Given that the report covers a time period beginning in 2020 but was released in May 2021, Hassmiller acknowledged that the only way for the report to be relevant was to delay its release, to recognize lessons learned from the pandemic and the ever-growing call for racial justice.
“This report is being released during a critical time in our nation’s history and in nursing,” she said. “We need policy reform to unleash our potential.
“You have been such a key part of our efforts to strengthen education and advanced practice and promote nursing leadership and increase workforce diversity,” she told a virtual audience of nurses from throughout the state. “We have built the capacity of this workforce to expand high-quality care to more Americans. The new report builds on the gains that we’ve made and seeks to leverage this capacity to advance health equity.”
Hassmiller outlined four key takeaways and related recommendations, out of nine major areas and 54 recommendations that the report addresses:
- Takeaway 1: Permanently remove practice barriers. Recommendation: All organizations should enable all nurses to practice to the full extent of their education by removing regulatory, private, and public payment limitations and restrictive policies and practices.
- Takeaway 2: Value nurses’ contributions. Recommendation: Payers and public health agencies should establish sustainable, flexible payment mechanisms to support nurses in health care and public health, including school nurses, in advancing health equity.
- Takeaway 3: Prepare nurses to tackle health equity. Recommendation: Nursing schools need to integrate content about drivers of health, health inequities, and population health concepts through the entire curriculum and expand community learning opportunities to encourage nurses to work with other health and non-health colleagues.
- Takeaway 4: Fully support nurses. Recommendation: Nursing education programs, employers, nursing leaders, licensing boards, and nursing organizations should initiate the implementation of structures, systems, and evidence-based interventions to promote nurses’ health and well-being immediately. The report recommends this should happen by the end of the year.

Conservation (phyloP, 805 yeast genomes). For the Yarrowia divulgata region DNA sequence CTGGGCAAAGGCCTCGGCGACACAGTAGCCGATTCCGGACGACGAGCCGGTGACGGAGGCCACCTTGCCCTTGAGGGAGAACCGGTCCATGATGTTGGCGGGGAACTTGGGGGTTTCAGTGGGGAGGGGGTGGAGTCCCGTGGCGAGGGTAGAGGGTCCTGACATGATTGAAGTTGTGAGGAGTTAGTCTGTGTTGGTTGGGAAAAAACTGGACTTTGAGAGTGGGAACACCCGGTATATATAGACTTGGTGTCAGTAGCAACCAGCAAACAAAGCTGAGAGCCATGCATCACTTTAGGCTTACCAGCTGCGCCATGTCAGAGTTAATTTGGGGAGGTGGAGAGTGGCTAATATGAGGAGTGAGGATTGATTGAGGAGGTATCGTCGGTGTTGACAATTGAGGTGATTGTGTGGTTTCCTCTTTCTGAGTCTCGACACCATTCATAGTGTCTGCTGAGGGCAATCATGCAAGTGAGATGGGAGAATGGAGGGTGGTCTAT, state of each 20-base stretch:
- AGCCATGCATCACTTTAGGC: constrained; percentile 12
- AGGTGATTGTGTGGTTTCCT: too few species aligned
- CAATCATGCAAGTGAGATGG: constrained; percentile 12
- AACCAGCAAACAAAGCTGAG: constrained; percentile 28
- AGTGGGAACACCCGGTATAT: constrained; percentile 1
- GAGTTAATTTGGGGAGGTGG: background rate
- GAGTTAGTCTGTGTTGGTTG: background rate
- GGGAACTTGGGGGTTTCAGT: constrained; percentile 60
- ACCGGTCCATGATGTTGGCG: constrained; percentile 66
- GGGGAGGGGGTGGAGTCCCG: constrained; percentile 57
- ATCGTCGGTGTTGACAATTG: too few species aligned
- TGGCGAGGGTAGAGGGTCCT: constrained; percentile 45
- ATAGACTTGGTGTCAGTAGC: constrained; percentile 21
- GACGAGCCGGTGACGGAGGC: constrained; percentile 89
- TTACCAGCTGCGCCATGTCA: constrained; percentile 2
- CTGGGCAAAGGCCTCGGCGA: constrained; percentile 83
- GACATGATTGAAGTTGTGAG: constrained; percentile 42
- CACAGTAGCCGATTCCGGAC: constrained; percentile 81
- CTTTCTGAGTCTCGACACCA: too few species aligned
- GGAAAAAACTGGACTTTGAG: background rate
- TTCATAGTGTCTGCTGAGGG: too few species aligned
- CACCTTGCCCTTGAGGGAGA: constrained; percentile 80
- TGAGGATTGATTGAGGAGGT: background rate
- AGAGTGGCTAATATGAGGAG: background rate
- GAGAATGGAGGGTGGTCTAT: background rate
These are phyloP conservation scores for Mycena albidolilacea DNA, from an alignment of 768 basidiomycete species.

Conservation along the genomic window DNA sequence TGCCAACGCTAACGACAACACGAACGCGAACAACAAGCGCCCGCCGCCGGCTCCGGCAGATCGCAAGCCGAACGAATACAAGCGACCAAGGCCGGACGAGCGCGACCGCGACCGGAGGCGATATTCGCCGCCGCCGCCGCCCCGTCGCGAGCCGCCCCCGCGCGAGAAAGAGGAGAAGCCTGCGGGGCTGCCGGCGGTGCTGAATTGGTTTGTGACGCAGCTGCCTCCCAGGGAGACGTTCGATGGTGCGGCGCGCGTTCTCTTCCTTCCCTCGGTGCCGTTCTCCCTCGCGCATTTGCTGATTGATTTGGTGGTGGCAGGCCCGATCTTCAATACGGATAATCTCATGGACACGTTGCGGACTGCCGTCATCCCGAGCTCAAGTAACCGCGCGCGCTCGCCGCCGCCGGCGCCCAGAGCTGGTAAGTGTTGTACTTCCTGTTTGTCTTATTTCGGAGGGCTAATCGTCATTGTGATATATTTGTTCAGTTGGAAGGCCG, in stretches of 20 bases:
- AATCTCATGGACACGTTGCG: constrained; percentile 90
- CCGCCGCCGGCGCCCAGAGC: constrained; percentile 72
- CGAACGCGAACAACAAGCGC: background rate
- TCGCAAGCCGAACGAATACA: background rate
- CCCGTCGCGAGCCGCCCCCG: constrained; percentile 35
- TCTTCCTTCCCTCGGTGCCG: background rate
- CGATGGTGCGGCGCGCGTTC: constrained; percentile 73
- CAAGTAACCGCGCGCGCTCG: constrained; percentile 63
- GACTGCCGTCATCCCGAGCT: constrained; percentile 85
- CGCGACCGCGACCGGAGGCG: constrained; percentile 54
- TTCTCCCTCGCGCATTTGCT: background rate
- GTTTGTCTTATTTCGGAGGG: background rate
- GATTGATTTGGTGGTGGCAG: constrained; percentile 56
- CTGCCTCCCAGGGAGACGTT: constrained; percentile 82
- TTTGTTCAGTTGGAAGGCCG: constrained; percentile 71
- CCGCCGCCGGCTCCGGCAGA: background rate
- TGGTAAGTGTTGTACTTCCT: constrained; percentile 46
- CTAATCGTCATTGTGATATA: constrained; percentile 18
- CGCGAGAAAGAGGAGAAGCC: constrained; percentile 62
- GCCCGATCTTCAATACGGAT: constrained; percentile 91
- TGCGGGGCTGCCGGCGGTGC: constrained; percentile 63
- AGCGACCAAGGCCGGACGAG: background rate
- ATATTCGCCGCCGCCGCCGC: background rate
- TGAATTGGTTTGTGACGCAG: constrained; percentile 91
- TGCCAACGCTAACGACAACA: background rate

Hassmiller’s presentation was followed by a poster session that featured 20 live presentations and Q&A via a chat box. Another 31 entries were added to the MDAC website. The virtual summit ended with closing remarks from Patricia Travis, PhD, RN, CCRP, senior associate director, clinical trials, Johns Hopkins Medicine, and co-chair of MDAC. She bestowed the Best Poster Award on Patty Palmer, MSN, lead author with Vanessa Fahie, PhD, assistant professor, UMSON, for “An Assessment of the 2020 Health Care Summer College and Workforce Development Institute.” Travis also conducted an online poll, asking “What should the state of Maryland focus on as a priority from The Future of Nursing 2020-2030 report?” The option “Prepare nurses to tackle and understand health equity” led the audience response, with 33 percent of votes out of four possible options.
Katie Wunderlich, MPP, executive director, Health Services Cost Review Commission (HSCRC), also presented on “Maryland’s Experience and Progress in Implementing Value-Based Healthcare Reform.” HSCRC is an independent state agency responsible for regulating the quality and costs of hospital services to ensure all Marylanders have access to high-quality health care.
Before kicking off her presentation, Wunderlich expressed gratitude to those nurses who endured the pandemic from the front lines.
“I really want to extend a very heartfelt thank you to all the nurses out there. I know your work and dedication over the last 16 months has been a huge undertaking,” she said. “You have absolutely been on the front lines of this pandemic. And those of us who do not serve in a clinical capacity can’t fully appreciate how that is, to be on the front lines. I know it’s taken a toll on your families, on your health, and on your mental health.”
For more details about the summit and to view abstracts and posters, visit www.nursing.umaryland.edu/MDAC/.